- Required comprehensive reporting – Policy 300.5 REPORTING THE USE OF FORCE Any use of force by a member of this department shall be documented promptly, completely and accurately in an appropriate report, depending on the nature of the incident. The officer should articulate the factors perceived and why he/she believed the use of force was reasonable under the circumstances. To collect data for purposes of training, resource allocation, analysis and related purposes, the Department may require the completion of additional report forms, as specified in department policy, procedure or law. Policy 325.1.1 REPORT PREPARATION Employees should ensure that reports are sufficiently detailed for their purpose and free from errors prior to submission. It is the responsibility of the assigned employee to complete and submit all reports taken during the shift before going off-duty unless permission to hold the report has been approved by a supervisor. Generally, reports requiring prompt follow-up action on active leads, or arrest reports where the suspect remains in custody should not be held. Policy 325.2.1 CRIMINAL ACTIVITY When a member responds to a call for service, or as a result of self-initiated activity becomes aware of any activity where a crime has occurred, the member shall document the incident regardless of whether a victim desires prosecution.
The remedies we generally use on behalf of the police and the community have not done enough to facilitate building stronger relationships, understanding each other, policy changes, reducing harms, or shift in police culture.
It is unrealistic to expect that new legislation and policy alone would result in a change in police officer performance. Police officers cannot meet this expectation of responding to stressful and traumatic situations in a manner that reduces the opportunity for force, if we do not train them in the skill of self-control.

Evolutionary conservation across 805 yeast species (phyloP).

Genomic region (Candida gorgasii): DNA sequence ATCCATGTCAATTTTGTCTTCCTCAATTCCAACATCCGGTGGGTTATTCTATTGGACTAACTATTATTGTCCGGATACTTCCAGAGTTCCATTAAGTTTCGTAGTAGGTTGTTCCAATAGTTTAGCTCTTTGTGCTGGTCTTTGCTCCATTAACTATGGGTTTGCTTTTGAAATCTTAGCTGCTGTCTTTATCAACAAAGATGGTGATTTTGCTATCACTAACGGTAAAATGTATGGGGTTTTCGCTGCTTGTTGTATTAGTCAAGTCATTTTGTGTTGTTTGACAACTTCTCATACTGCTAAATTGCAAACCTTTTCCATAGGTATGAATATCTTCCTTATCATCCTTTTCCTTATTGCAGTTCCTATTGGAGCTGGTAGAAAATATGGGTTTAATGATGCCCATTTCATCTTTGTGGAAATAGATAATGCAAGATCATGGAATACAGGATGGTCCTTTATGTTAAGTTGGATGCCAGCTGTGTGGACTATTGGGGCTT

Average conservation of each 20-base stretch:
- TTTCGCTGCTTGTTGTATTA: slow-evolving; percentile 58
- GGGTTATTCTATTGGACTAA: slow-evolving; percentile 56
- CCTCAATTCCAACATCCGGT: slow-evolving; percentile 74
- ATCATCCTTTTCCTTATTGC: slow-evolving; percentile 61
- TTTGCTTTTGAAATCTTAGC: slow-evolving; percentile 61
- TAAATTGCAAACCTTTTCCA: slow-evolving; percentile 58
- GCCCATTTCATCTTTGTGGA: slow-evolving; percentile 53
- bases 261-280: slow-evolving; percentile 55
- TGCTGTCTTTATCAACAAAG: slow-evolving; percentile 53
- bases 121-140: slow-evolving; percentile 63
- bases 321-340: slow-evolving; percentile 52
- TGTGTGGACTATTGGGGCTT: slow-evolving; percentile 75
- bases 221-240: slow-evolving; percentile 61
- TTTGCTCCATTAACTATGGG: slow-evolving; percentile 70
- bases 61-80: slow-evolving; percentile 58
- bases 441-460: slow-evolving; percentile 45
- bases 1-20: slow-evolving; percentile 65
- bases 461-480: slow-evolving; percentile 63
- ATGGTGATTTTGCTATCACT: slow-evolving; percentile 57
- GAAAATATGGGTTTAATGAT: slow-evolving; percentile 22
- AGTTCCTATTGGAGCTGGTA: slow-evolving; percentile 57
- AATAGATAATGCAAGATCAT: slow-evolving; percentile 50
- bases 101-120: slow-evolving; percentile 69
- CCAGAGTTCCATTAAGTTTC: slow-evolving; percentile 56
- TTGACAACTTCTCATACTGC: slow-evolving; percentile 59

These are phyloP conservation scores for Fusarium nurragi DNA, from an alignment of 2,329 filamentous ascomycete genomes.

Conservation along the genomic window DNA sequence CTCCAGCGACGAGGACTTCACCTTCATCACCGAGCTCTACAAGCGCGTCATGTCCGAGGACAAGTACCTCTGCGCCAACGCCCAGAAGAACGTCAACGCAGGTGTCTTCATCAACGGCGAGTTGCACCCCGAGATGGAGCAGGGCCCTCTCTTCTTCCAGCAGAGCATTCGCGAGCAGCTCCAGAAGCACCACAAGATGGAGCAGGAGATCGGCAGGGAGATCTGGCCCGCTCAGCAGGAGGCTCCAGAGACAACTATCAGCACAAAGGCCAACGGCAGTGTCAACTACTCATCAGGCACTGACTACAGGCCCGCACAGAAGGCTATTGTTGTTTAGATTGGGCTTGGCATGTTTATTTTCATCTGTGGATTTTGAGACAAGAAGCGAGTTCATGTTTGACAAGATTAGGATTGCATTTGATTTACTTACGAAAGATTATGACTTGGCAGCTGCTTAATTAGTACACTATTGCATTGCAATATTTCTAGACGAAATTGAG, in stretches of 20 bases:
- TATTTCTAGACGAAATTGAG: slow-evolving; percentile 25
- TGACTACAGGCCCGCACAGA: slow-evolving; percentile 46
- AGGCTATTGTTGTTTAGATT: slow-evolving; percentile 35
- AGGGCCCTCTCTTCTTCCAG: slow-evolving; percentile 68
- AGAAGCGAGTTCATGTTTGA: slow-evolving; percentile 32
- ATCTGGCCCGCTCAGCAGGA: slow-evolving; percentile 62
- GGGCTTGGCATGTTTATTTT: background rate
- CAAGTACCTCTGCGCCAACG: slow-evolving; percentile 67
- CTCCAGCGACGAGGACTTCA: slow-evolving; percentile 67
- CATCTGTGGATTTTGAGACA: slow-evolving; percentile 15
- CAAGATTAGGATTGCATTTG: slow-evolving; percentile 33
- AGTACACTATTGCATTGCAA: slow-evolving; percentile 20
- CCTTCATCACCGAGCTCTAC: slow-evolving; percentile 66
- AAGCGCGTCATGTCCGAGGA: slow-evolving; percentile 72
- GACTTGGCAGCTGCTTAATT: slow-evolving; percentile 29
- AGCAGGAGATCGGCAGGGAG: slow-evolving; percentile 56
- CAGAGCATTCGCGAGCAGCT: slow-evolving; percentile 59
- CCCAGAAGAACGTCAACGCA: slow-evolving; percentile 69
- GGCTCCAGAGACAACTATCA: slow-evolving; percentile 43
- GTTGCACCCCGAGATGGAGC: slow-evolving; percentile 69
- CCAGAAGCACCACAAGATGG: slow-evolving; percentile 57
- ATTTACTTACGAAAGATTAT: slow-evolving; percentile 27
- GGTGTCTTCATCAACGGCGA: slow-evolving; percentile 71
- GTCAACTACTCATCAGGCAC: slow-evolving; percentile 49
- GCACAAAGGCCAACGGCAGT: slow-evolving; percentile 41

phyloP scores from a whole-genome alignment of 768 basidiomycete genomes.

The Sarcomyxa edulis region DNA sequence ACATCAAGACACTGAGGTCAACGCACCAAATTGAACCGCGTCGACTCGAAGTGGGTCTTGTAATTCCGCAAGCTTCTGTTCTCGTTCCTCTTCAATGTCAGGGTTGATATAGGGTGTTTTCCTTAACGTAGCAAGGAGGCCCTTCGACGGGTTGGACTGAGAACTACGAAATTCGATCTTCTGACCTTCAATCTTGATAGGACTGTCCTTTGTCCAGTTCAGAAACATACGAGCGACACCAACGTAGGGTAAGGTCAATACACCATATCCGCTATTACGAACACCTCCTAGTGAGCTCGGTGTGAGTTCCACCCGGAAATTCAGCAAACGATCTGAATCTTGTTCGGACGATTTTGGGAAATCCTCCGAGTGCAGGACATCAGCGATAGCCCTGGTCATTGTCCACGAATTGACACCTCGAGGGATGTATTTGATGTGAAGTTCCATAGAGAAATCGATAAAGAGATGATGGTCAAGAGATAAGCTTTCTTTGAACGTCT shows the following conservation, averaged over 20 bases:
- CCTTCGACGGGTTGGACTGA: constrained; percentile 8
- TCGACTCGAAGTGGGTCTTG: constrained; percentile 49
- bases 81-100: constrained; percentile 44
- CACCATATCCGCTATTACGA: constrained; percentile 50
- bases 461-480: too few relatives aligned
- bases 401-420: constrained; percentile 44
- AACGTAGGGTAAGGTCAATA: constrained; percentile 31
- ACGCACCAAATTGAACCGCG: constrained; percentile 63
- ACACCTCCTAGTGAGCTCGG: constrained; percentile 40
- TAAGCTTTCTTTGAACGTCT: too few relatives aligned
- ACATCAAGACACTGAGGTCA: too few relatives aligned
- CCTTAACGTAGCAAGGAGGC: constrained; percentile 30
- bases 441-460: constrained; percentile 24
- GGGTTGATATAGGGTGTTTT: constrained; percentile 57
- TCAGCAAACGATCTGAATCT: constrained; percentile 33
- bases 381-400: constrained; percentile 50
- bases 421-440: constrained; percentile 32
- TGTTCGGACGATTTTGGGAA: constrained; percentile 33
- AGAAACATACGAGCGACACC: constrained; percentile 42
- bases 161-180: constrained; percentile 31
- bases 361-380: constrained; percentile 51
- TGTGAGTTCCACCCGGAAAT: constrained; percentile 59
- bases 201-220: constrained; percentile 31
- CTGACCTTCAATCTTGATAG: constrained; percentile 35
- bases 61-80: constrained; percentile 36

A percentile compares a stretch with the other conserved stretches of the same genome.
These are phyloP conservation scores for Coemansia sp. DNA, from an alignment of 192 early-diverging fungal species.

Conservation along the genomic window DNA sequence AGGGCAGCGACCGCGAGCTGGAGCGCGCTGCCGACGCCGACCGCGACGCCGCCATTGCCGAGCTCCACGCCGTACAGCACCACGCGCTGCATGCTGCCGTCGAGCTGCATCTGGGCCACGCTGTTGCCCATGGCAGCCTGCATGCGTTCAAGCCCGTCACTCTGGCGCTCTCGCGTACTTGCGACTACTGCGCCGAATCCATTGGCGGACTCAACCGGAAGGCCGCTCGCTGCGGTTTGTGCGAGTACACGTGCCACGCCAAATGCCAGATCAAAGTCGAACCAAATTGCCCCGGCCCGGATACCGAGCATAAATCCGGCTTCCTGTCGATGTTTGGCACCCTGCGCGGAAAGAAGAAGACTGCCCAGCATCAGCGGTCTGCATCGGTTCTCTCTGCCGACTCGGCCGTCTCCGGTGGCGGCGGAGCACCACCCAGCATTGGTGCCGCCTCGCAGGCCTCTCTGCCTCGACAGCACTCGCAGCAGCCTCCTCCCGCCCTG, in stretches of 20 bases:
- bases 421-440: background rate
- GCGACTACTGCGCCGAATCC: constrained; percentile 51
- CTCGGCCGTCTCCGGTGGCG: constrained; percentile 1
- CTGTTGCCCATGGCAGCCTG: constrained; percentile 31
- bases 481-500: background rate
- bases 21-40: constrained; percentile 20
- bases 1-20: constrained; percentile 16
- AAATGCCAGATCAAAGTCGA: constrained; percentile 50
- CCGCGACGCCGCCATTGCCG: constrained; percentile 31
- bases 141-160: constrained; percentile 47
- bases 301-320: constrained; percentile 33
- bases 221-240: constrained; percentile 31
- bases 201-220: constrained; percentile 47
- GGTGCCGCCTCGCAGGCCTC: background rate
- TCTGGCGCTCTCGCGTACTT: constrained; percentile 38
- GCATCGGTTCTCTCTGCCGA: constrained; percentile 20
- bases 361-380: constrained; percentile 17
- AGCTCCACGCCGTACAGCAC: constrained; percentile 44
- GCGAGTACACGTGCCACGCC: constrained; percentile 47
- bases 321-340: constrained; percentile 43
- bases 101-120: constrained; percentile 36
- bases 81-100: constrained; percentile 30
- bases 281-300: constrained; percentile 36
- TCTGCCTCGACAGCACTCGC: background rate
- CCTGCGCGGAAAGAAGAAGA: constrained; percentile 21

Emeryville Police Department is unique in how it has incorporated additional training to reduce harms and incidents of excessive force and officer involved shootings. Historically reform for police training in use of force and officer involved shootings, has focused on policy review, new legislation, and equipment and a continuum of uses of force.
Emeryville has incorporated trainings in de-escalation, bystander-officer intervention, and self-regulation techniques into every aspect of use of force training in our department. In recognition of providing skills in self-control, mindful policing, and to reduce use of force we now have in-house instructors in de-escalation, bystander-officer intervention, procedural justice, mindfulness resiliency, and train regularly in the following topic areas:
Our training efforts are heavily focused on enhancing our ability to carry out our duties while also reducing harm to our community, and the potential for injury or death. We have an average of 30,000 calls for service each year. We respect and value human life. We hear the voices of the most marginalized and harmed communities. In the past four years we have not had any instances of life-threatening injury or death. We will continue to focus our efforts on reduction of harms and carrying out our mission through the lens of our shared humanity and we remain responsive to community guidance on our training, policy, and service delivery standards.